I think it was the next day I got two separate emails: one from Lucasfilm and another from the creative director as Lucasarts. Both essentially expressed interest in it and asked if I wanted to come down to San Francisco and talk about it.

By chance I was already flying to San Francisco on EVL related business to demo our SAGE software so I was able to stop by and have a look at the Letterman Digital Arts Center where Lucasfilm and LucasArts operated.

Yoda statue outside the Letterman Digital Arts Center in the Presidio, San Francisco.
Really cool to see so many matte paintings and props ILM had done over the years. Maybe if I wasn't just starting graduate school (and after the fact Disney acquiring and shutting down LucasArts the following year) maybe it could have been interesting to work there. With the new ILMxLabs in 2015 and the fact I've been doing virtual reality since 2012 who knows?

Things I Would Have Done Differently


As I mentioned in the concept section, I'm staring to miss the original artwork I had done in Paint for the capital ships. I think I just wanted it to look better - especially when corners would start breaking off. That was a bit of a pain in itself since I had to make and align multiple images by manually specifying coordinates to make that work in Processing.

The big part where I got lazy was trying to draw my own space stations - as so many have pointed out on YouTube, I screen grabbed from Empire at War. I'm a Computer Science student and not an artist - although this was a few years before I would start The Enterprise. Even now I'm not sure I'd have the 2D/texturing skills to pull off something that looks good. A majority of Enterprise is just material colors and not textured (The Bridge being the one major exception).

And really, would I want to stick with similar artwork I've been tossing out since 2002?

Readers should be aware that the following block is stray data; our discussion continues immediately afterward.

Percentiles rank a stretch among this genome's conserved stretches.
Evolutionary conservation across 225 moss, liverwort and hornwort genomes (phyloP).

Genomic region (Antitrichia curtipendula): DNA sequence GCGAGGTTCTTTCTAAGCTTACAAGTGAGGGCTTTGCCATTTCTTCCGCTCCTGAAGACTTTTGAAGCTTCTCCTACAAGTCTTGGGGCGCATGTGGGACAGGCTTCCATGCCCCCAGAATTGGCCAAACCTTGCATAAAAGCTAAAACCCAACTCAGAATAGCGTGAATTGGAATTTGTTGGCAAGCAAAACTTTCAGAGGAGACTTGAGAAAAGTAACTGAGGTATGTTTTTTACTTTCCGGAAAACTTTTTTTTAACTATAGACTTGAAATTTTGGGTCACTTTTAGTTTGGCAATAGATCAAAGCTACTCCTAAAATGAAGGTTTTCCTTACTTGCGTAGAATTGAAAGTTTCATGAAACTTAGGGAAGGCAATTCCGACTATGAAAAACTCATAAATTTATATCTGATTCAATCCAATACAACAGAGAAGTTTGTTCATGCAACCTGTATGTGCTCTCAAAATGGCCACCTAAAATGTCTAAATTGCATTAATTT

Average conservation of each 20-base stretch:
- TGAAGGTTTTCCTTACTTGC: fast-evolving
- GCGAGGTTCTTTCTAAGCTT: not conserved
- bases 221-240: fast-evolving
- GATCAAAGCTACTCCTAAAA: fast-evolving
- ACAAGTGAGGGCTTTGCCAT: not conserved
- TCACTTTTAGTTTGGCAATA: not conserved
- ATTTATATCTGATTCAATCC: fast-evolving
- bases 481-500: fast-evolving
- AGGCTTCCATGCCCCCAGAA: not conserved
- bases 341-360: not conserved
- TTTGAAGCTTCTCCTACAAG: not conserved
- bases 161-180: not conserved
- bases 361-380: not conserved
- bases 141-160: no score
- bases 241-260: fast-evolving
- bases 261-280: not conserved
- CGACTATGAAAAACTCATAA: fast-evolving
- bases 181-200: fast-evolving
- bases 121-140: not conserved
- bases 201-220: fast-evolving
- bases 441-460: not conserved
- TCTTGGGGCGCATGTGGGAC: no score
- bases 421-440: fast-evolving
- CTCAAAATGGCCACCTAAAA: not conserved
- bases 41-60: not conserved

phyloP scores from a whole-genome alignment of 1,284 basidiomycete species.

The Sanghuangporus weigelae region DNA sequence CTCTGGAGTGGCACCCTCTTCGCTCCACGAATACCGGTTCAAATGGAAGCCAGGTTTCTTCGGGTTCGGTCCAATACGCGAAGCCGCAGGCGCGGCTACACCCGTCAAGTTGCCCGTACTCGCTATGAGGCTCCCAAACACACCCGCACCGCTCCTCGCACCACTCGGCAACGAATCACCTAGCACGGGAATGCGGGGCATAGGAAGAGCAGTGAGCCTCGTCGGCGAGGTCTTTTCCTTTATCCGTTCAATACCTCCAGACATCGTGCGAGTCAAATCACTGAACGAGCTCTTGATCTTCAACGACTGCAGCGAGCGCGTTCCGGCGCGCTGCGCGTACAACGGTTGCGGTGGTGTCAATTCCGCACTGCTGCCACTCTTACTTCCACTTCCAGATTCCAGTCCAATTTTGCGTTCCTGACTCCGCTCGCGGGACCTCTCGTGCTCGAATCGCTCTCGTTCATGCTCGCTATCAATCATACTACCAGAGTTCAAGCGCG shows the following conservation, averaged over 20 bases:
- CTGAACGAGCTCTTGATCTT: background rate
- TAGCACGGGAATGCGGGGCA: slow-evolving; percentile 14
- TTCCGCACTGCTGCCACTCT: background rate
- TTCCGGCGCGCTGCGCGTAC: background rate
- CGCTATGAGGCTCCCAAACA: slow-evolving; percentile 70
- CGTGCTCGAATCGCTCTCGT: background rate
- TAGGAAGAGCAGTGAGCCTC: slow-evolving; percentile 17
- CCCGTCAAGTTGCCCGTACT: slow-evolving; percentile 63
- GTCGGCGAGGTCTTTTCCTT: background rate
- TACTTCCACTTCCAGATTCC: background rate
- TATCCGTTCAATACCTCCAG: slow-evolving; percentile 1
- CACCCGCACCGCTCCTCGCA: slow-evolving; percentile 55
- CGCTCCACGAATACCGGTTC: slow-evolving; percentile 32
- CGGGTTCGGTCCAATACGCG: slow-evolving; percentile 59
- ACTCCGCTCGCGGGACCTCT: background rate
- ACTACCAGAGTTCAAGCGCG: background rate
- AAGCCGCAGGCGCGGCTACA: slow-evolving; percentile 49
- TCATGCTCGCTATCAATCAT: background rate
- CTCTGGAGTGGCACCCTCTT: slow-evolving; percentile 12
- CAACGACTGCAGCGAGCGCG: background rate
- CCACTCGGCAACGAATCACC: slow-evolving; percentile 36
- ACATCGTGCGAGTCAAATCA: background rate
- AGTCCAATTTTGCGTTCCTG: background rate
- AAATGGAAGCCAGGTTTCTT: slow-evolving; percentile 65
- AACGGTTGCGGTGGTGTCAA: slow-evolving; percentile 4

Star Wars: Starfighter Battles III (2002) - Written in Klik & Play

Unfortunately the Empire at War art was really recognizable and had a bad tendency to overshadow the project. But I really wanted to get a space station in there that wasn't the Death Star. Besides where in the original trilogy did you see a space station that wasn't the Death Star? I suppose there are plenty of examples that have popped up in the X-Wing series of games, but Empire at War did have a distinctive design for the Alliance and Imperial space stations.

The Video

Honestly I've never been crazy about the 'famous' Fleet Commander video despite 775k views as of 11/16/2015. It was such a quickly shot video with next to no editing. My academic adviser at the time really wanted to get it out there as quickly as possible knowing that everyone would nit-pick the hell out of it. I was probably only one of two people in the video that had ever played the thing before.

In particular I feel bad for one particular student in the video since she always got flack in the video. She's since graduated and gone on to better things and probably never looked back at the video (Thank the Force). But maybe I'm just reading into it too much.

As previously mentioned there were plenty of good things that came out of that experience, but still.